Archives for posts with tag: crude tankers

The Wall Street Crash in 1929 marked the onset of the Great Depression in the US. Times were tough, but jazz music, which had taken off in the 1920s, endured and evolved into the era of big bands and swing music now synonymous with the 1930s. The crude tanker sector is having a tricky time of its own at present, but over the last decade, crude trade patterns have seen their own evolutionary swing…

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As snooker players know, it’s hard to keep a good break going. In today’s conditions, the shipping industry needs supply-side re-positioning to help the markets back to improved health, and increased recycling in recent years has been a clear part of this. However, there’s still some way to go to better times, so it’s worth taking a look at how today’s ‘big break’ might leave the future potential scrapping profile.

The Big Break!

Since the start of 2009, a total of 206.6m GT of shipping capacity has been sold for recycling, compared to an aggregate of 63.1m GT in the previous seven years. This total includes 94.7m GT of bulkcarrier tonnage and 29.1m GT of containerships, helping to address oversupply in the volume shipping markets. But given such a prolific run of demolition activity, what does the future potential scrapping profile look like? Well, there are many measures that can be used to investigate this, including the metric featured in the graph. If the average age of scrapping is taken as a useful indicator of the current state of conditions facing owners in each market, then calculating the amount of tonnage remaining in the fleet at today’s average age of scrapping or higher might tell us something interesting, especially if ongoing market conditions persist.

What’s Left On The Table?

In the tanker sector, which up until fairly recently was backed by stronger market conditions, the average age of scrapping in the year to date remains relatively high, at 25 years for crude tankers and 27 for product tankers (bear in mind that not many tankers have been sold for scrap recently, and the average age may fall). Given that a lot of older single hulled tanker tonnage was phased out in the 2000s, the amount of tonnage above the average age today is limited. In the bulker and containership sectors, both under severe market pressure for some time now, the statistics are a little more revealing. Despite heavy recycling in recent times, the share of tonnage above the current average age of scrapping is 8% for Capesizes and 6% for Panamaxes. For boxships sub-3,000 TEU the figure is 10% and for those 3-6,000 TEU 12%. Of course if the average age of scrapping falls, then the picture changes again. In the 3-6,000 TEU boxship sector, the youngest ship sold for scrap this year was just 10 years old; around 50% of tonnage today is that age or older.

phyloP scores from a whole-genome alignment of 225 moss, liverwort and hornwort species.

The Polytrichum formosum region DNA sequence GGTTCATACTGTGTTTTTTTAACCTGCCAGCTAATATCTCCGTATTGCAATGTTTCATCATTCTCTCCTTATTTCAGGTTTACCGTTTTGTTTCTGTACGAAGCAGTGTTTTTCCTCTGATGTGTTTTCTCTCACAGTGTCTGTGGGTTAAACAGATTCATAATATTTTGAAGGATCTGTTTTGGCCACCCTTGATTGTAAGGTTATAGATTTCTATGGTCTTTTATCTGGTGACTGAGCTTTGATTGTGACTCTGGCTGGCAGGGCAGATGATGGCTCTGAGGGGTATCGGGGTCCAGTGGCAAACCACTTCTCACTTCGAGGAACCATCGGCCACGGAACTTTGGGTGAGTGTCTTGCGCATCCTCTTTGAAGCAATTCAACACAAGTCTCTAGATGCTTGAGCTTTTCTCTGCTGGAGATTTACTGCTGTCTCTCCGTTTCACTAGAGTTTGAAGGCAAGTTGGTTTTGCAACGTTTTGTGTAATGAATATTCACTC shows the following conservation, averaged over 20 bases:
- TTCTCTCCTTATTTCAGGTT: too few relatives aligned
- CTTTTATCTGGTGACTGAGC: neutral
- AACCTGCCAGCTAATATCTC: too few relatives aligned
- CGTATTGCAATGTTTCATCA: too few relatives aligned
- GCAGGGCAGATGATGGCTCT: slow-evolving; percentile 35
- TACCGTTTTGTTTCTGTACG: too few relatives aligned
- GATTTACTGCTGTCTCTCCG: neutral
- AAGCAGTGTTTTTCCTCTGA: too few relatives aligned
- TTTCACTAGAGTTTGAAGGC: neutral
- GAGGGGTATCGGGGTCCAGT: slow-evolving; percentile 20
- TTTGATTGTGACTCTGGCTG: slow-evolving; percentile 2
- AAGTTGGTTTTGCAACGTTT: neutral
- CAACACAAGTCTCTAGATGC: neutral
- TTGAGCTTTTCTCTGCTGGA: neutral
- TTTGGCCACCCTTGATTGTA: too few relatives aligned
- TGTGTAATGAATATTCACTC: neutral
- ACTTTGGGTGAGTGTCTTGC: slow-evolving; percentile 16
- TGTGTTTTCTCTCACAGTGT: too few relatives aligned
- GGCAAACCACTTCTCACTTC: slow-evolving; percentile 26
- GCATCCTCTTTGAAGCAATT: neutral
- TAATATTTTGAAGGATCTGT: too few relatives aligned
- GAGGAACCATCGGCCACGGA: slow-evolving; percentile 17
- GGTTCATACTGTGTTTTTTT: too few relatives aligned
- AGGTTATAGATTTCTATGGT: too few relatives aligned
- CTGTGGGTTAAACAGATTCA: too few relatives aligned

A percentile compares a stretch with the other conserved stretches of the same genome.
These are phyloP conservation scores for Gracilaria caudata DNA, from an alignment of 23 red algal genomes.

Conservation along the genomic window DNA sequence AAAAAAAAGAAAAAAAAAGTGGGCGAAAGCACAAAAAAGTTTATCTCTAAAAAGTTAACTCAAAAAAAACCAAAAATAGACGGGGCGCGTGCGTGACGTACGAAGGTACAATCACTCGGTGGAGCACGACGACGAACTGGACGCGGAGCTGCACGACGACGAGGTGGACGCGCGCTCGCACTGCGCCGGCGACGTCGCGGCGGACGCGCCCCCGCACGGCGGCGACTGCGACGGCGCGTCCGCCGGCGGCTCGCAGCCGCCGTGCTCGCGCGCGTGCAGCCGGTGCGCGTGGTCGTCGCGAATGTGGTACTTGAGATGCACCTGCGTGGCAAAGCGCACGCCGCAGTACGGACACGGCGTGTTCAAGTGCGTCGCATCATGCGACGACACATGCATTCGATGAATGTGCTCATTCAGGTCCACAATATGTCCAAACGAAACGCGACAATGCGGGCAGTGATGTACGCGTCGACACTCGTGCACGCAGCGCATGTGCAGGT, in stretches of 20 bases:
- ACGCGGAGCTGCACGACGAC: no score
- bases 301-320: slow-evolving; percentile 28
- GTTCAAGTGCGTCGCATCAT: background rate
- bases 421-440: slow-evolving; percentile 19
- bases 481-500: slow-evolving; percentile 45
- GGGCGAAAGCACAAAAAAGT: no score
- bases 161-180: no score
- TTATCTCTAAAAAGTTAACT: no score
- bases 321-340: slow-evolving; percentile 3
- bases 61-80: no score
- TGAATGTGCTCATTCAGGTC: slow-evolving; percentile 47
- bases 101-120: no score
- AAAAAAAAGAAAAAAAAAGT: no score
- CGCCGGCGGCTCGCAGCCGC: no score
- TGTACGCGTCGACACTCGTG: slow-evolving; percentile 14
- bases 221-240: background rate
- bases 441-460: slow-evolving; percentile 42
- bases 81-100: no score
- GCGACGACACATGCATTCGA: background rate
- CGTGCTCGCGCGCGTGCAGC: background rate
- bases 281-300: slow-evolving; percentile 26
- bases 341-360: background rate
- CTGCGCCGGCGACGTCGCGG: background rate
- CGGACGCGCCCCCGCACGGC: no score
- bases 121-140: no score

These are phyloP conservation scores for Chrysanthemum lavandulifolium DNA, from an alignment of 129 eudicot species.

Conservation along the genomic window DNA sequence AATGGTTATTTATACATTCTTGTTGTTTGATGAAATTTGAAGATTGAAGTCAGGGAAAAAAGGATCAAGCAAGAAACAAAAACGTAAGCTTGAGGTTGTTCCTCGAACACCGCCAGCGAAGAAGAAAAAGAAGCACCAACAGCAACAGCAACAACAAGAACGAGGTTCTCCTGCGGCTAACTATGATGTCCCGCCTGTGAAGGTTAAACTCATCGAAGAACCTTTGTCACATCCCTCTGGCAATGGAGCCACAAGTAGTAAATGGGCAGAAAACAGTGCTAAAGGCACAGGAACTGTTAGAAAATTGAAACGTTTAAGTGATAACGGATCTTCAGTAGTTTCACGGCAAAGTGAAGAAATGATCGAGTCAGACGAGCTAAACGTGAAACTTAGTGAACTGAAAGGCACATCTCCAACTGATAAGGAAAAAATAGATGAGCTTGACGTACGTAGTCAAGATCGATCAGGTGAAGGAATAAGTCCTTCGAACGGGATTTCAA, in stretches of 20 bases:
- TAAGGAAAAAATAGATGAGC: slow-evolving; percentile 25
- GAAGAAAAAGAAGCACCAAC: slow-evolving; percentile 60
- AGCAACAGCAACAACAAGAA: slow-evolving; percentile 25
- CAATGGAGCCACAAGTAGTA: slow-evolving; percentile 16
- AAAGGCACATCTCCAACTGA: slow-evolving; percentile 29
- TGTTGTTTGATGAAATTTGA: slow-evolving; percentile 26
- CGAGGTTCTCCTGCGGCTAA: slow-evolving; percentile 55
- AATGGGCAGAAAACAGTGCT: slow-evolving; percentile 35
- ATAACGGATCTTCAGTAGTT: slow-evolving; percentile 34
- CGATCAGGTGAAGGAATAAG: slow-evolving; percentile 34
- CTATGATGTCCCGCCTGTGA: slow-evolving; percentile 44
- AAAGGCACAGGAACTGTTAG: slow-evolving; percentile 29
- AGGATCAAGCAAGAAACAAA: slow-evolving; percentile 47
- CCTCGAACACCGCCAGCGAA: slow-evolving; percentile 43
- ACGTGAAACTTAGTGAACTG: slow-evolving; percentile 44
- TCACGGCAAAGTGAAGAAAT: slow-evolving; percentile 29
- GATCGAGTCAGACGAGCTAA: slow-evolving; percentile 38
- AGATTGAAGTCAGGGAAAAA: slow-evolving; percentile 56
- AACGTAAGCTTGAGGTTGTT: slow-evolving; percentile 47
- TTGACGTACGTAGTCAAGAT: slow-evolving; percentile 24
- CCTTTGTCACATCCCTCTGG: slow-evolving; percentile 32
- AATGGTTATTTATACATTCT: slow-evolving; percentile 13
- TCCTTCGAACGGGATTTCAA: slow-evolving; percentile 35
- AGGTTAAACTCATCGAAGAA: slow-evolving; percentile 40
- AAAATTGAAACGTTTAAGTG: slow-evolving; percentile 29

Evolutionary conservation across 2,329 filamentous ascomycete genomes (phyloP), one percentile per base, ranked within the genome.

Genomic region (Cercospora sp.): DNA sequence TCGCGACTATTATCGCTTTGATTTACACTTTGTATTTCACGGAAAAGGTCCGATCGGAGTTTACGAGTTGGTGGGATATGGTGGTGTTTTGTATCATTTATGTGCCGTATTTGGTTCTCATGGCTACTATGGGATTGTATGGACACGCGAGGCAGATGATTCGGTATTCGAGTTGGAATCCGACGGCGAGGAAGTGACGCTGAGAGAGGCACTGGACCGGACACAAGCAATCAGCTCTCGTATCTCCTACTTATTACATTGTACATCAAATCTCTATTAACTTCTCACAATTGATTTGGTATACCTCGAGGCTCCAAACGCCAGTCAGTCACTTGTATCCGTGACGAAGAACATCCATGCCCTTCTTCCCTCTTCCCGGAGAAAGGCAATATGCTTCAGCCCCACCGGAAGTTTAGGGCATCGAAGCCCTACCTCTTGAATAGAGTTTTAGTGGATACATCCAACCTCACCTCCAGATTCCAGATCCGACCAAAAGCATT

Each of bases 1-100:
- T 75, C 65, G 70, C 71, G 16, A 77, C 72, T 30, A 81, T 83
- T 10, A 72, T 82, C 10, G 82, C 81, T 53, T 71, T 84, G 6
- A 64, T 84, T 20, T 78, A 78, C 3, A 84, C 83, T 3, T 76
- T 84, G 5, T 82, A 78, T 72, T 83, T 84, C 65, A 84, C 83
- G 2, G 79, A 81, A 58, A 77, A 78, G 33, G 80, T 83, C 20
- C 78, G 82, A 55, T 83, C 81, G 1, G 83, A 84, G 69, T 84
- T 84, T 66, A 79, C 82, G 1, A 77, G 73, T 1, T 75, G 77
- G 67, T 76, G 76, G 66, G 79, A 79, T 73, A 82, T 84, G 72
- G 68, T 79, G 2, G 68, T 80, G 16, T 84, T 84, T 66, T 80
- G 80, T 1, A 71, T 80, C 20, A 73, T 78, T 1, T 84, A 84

Cue More Demo?

What does this tell us overall? Well, using the sector breakdown shown in the graph, the statistics tell us that around 75m GT in the fleet is above the current average age of scrapping, 6% of the world fleet. At 2016’s rate of demolition, that’s another 2.4 years’ worth. And given the age profile of the world fleet, after another 2 years an additional 21m GT will have crossed the current average age mark and after 5 years another 77m GT.

Break Not Over?

So, what chance does the industry have of keeping the demolition pressure on? Well, obviously freight and scrap market conditions and regulatory influences will have a big say. However, it looks like, in today’s terms at least, the industry might be in a good position to keep the break going. Have a nice day.

SIW1242 Graph of the Week

For many of the markets covered by Shipping Intelligence Weekly, the first part of 2015 was relatively kind. Rates for crude and product tankers were riding high, boxship charter rates picked up for the first time in years and VLGC rates have hit levels above 2014 averages. Even Capesizes have recently shown signs of life. But spare a thought for the offshore sector, the hardest hit by the oil price decline.

Price Drop

Back in the downturn of 2008/09, most commodity and shipping markets felt the negative impact and the offshore markets were no exception, with dayrates dropping by an average of around 35% (see graph).  Moving forward to the current time, however, the 50% decline in oil prices since mid-2014 has brought some relief for merchant vessels, in the form of cheaper bunkers, and stimulated oil demand, helping trade. But cheaper oil has meanwhile put heavy pressure on the offshore sector, where field operators already faced cashflow problems as field developments ran late and over-budget. The response has been sharp cuts in exploration and production (E&P) budgets. It is estimated that spending on offshore E&P will fall by 19% this year.

Investment Cuts